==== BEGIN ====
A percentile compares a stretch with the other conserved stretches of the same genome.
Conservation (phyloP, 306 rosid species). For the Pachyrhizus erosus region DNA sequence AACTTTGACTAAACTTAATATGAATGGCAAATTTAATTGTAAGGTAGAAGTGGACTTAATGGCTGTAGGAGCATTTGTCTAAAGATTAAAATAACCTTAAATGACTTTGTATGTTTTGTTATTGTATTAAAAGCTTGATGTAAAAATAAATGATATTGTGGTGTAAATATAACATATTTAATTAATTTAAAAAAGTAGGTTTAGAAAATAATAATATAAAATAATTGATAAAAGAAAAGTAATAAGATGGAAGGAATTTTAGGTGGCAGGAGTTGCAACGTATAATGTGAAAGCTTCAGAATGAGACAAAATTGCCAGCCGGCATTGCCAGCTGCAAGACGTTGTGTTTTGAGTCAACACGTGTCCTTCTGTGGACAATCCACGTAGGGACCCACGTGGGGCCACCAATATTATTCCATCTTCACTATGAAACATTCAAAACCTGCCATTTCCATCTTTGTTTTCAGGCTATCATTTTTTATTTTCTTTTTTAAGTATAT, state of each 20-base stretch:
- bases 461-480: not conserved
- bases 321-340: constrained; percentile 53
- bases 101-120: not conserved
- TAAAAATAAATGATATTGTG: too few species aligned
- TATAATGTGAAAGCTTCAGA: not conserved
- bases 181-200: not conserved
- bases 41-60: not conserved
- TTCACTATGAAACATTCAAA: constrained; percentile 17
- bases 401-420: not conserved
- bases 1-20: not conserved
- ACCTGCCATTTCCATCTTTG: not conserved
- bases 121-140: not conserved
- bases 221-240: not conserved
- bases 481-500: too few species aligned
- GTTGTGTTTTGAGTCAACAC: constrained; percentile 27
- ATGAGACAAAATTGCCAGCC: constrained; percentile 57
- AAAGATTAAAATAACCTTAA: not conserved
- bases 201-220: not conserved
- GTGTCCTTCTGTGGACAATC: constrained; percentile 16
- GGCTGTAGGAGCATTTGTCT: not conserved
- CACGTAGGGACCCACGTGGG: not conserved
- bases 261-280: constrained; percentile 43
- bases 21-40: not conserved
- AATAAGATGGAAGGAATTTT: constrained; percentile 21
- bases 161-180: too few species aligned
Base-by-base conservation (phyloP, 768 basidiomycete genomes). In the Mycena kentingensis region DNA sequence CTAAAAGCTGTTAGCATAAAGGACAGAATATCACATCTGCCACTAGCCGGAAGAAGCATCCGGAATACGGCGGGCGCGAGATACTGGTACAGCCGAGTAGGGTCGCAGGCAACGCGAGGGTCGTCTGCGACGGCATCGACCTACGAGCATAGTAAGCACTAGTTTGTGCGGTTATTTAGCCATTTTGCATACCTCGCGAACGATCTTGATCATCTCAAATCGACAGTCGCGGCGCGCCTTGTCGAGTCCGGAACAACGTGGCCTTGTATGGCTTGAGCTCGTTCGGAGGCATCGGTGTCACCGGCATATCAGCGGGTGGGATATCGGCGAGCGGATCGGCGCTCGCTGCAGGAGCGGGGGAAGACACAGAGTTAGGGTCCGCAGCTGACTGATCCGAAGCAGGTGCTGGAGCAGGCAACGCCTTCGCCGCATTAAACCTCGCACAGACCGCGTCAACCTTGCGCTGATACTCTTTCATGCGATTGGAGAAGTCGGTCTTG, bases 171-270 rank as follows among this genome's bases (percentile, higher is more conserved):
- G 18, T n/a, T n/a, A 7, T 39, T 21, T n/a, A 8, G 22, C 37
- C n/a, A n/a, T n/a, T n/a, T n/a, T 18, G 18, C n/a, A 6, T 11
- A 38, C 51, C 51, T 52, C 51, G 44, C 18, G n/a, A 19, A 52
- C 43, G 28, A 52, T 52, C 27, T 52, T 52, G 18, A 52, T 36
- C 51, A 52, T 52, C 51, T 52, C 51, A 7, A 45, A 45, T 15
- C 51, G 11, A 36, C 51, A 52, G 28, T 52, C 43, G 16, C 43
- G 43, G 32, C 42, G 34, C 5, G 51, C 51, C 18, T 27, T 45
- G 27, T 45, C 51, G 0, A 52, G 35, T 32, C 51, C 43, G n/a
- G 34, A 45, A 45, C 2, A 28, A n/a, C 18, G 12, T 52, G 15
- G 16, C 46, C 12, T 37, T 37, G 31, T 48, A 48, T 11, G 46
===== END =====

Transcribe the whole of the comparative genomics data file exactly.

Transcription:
A percentile compares a stretch with the other conserved stretches of the same genome.
Conservation (phyloP, 306 rosid species). For the Pachyrhizus erosus region DNA sequence AACTTTGACTAAACTTAATATGAATGGCAAATTTAATTGTAAGGTAGAAGTGGACTTAATGGCTGTAGGAGCATTTGTCTAAAGATTAAAATAACCTTAAATGACTTTGTATGTTTTGTTATTGTATTAAAAGCTTGATGTAAAAATAAATGATATTGTGGTGTAAATATAACATATTTAATTAATTTAAAAAAGTAGGTTTAGAAAATAATAATATAAAATAATTGATAAAAGAAAAGTAATAAGATGGAAGGAATTTTAGGTGGCAGGAGTTGCAACGTATAATGTGAAAGCTTCAGAATGAGACAAAATTGCCAGCCGGCATTGCCAGCTGCAAGACGTTGTGTTTTGAGTCAACACGTGTCCTTCTGTGGACAATCCACGTAGGGACCCACGTGGGGCCACCAATATTATTCCATCTTCACTATGAAACATTCAAAACCTGCCATTTCCATCTTTGTTTTCAGGCTATCATTTTTTATTTTCTTTTTTAAGTATAT, state of each 20-base stretch:
- bases 461-480: not conserved
- bases 321-340: constrained; percentile 53
- bases 101-120: not conserved
- TAAAAATAAATGATATTGTG: too few species aligned
- TATAATGTGAAAGCTTCAGA: not conserved
- bases 181-200: not conserved
- bases 41-60: not conserved
- TTCACTATGAAACATTCAAA: constrained; percentile 17
- bases 401-420: not conserved
- bases 1-20: not conserved
- ACCTGCCATTTCCATCTTTG: not conserved
- bases 121-140: not conserved
- bases 221-240: not conserved
- bases 481-500: too few species aligned
- GTTGTGTTTTGAGTCAACAC: constrained; percentile 27
- ATGAGACAAAATTGCCAGCC: constrained; percentile 57
- AAAGATTAAAATAACCTTAA: not conserved
- bases 201-220: not conserved
- GTGTCCTTCTGTGGACAATC: constrained; percentile 16
- GGCTGTAGGAGCATTTGTCT: not conserved
- CACGTAGGGACCCACGTGGG: not conserved
- bases 261-280: constrained; percentile 43
- bases 21-40: not conserved
- AATAAGATGGAAGGAATTTT: constrained; percentile 21
- bases 161-180: too few species aligned
Base-by-base conservation (phyloP, 768 basidiomycete genomes). In the Mycena kentingensis region DNA sequence CTAAAAGCTGTTAGCATAAAGGACAGAATATCACATCTGCCACTAGCCGGAAGAAGCATCCGGAATACGGCGGGCGCGAGATACTGGTACAGCCGAGTAGGGTCGCAGGCAACGCGAGGGTCGTCTGCGACGGCATCGACCTACGAGCATAGTAAGCACTAGTTTGTGCGGTTATTTAGCCATTTTGCATACCTCGCGAACGATCTTGATCATCTCAAATCGACAGTCGCGGCGCGCCTTGTCGAGTCCGGAACAACGTGGCCTTGTATGGCTTGAGCTCGTTCGGAGGCATCGGTGTCACCGGCATATCAGCGGGTGGGATATCGGCGAGCGGATCGGCGCTCGCTGCAGGAGCGGGGGAAGACACAGAGTTAGGGTCCGCAGCTGACTGATCCGAAGCAGGTGCTGGAGCAGGCAACGCCTTCGCCGCATTAAACCTCGCACAGACCGCGTCAACCTTGCGCTGATACTCTTTCATGCGATTGGAGAAGTCGGTCTTG, bases 171-270 rank as follows among this genome's bases (percentile, higher is more conserved):
- G 18, T n/a, T n/a, A 7, T 39, T 21, T n/a, A 8, G 22, C 37
- C n/a, A n/a, T n/a, T n/a, T n/a, T 18, G 18, C n/a, A 6, T 11
- A 38, C 51, C 51, T 52, C 51, G 44, C 18, G n/a, A 19, A 52
- C 43, G 28, A 52, T 52, C 27, T 52, T 52, G 18, A 52, T 36
- C 51, A 52, T 52, C 51, T 52, C 51, A 7, A 45, A 45, T 15
- C 51, G 11, A 36, C 51, A 52, G 28, T 52, C 43, G 16, C 43
- G 43, G 32, C 42, G 34, C 5, G 51, C 51, C 18, T 27, T 45
- G 27, T 45, C 51, G 0, A 52, G 35, T 32, C 51, C 43, G n/a
- G 34, A 45, A 45, C 2, A 28, A n/a, C 18, G 12, T 52, G 15
- G 16, C 46, C 12, T 37, T 37, G 31, T 48, A 48, T 11, G 46